11 Apr, 2016 @ 23:23

2520 is the smallest number that can be divided by each of the numbers from 1 to 10 without any remainder.

What is the smallest positive number that is evenly divisible by all of the numbers from 1 to 20?

This one was simple, easy and quick. First we start with 20, then increment in intervals of 20. Since 20 is the top number, we just keep incrementing by 20 until we find a number divisible by everything

# https://projecteuler.net/problem=5 # 2520 is the smallest number that can be divided by each of the numbers from 1 to 10 without any remainder. # # What is the smallest positive number that is evenly divisible by all of the numbers from 1 to 20? # # Solution by Joseph Mullins # Answer: 232792560 # # compile with gcc euler_5.s .global main .text main: mov $20, %r9 next_number: add $20, %r9 # Increment by 20, anything divisble of 1 to 20... must be a multiple of 20 mov $2, %rbx # start the dividing at 2... everyhings divisble by 1 check_if_divisible_everything_under_20: mov $0, %rdx mov %r9, %rax div %rbx cmp $0, %rdx jne next_number cmp $20, %rbx je print inc %rbx jmp check_if_divisible_everything_under_20 print: mov $format, %rdi # set first paramter of print f, formatting mov %r9, %rsi # set 2nd paramter (the result) xor %rax, %rax # because printf is varargs call printf ret format: .asciz "%200d\n"

232792560

The sum of the squares of the first ten natural numbers is,

1^{2} + 2^{2} + ... + 10^{2} = 385

The square of the sum of the first ten natural numbers is,

(1 + 2 + ... + 10)^{2} = 55^{2} = 3025

Hence the difference between the sum of the squares of the first ten natural numbers and the square of the sum is 3025 − 385 = 2640.

Find the difference between the sum of the squares of the first one hundred natural numbers and the square of the sum.

This was a fun one, though simple it was fun. I misread the question for quite a while and went with summing all the powers of 1..100 and summing them individually then subtracting. Obviously this kept giving the wrong answer! Helps to re-read, instead of just constantly trying to work out where you went wrong. Anyway, too the code...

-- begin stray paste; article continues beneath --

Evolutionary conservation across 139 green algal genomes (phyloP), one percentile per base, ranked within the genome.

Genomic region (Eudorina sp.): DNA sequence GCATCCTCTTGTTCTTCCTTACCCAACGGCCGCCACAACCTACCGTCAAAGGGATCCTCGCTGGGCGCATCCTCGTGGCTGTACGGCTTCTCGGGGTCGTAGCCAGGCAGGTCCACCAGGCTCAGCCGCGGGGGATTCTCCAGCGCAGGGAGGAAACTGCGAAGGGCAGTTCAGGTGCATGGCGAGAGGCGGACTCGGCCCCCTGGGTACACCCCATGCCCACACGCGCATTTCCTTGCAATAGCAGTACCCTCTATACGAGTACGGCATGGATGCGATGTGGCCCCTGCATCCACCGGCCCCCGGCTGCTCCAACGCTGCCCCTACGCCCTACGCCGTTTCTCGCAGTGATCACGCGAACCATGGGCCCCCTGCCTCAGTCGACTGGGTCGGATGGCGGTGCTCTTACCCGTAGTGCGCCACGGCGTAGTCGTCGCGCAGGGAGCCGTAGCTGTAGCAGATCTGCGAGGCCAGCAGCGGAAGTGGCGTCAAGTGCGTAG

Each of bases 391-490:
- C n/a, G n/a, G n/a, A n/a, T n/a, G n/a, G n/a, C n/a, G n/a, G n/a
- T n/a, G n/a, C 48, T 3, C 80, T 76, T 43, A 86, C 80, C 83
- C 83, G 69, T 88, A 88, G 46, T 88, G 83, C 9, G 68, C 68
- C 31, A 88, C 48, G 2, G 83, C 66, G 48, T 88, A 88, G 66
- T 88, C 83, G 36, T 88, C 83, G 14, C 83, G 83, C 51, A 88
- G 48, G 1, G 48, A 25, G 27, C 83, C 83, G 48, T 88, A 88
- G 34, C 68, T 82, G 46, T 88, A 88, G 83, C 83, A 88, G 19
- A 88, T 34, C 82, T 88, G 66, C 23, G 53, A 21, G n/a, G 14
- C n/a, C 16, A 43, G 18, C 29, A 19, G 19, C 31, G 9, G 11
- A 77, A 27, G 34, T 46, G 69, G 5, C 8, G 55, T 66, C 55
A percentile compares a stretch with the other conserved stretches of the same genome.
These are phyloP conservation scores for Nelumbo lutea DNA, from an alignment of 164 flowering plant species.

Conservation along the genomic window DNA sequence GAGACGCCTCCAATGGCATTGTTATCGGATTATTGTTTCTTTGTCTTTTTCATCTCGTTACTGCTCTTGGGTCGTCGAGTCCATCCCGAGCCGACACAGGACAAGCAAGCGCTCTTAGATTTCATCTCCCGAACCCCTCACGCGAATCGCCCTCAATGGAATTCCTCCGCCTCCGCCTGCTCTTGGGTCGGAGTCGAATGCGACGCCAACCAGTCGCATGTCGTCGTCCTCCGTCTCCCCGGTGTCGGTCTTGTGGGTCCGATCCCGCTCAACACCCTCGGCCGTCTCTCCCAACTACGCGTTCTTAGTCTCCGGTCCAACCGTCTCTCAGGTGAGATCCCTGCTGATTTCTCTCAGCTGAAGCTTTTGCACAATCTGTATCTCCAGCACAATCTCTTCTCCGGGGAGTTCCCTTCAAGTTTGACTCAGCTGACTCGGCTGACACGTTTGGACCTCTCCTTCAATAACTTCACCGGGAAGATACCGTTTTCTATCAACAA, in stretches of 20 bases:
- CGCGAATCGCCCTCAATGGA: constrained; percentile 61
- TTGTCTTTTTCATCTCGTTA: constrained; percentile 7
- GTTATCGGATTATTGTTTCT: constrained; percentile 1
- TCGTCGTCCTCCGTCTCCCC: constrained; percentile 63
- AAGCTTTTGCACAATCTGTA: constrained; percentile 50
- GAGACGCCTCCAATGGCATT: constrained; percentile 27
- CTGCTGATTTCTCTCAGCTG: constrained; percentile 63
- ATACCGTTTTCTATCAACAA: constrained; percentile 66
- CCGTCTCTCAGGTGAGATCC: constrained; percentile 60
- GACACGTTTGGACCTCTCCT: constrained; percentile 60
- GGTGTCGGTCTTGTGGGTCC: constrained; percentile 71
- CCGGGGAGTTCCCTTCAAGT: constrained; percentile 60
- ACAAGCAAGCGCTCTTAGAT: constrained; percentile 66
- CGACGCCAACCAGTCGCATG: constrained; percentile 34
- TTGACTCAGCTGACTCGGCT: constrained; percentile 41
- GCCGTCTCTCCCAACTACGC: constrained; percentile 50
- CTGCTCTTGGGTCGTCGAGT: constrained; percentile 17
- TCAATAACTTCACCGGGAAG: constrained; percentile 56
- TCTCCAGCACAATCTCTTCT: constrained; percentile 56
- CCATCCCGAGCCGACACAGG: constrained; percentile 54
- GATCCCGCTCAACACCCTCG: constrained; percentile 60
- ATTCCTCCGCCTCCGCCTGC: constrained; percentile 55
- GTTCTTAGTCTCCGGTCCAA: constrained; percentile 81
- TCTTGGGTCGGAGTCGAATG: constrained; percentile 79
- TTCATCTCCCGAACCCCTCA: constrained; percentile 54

# https://projecteuler.net/problem=6 # The sum of the squares of the first ten natural numbers is, # # 1^2 + 2^2 + ... + 10^2 = 385 # The square of the sum of the first ten natural numbers is, # # (1 + 2 + ... + 10)^2 = 55^2 = 3025 # Hence the difference between the sum of the squares of the first ten natural numbers and the square of # the sum is 3025 − 385 = 2640. # # Find the difference between the sum of the squares of the first one hundred natural numbers and the square # of the sum. # # Solution by Joseph Mullins # Answer: 25164150 # # Compile with gcc euler_6.s .global main .text main: mov $1, %r9 # Sum mov $1, %r10 # Multiples mov $1, %rbx start_incrementing: inc %rbx add %rbx, %r9 # Add to the sum mov %rbx, %rax # move current counter into %rax mul %rbx # times by itself ^2 add %rax, %r10 # add to r10 cmp $100, %rbx # If incrementer gets to 100, we have the sum of them all je find_diff jmp start_incrementing find_diff: mov %r9, %rax # now we need the sum of (1..100)^2 mul %r9 sub %r10, %rax # sub the multiples from the total power print: mov $format, %rdi # set first paramter of print f, formatting mov %rax, %rsi # set 2nd paramter (the result) xor %rax, %rax # because printf is varargs call printf ret format: .asciz "%200d\n"

25164150

Thanks for reading and goodluck on solving these problems yourself! Until next time…

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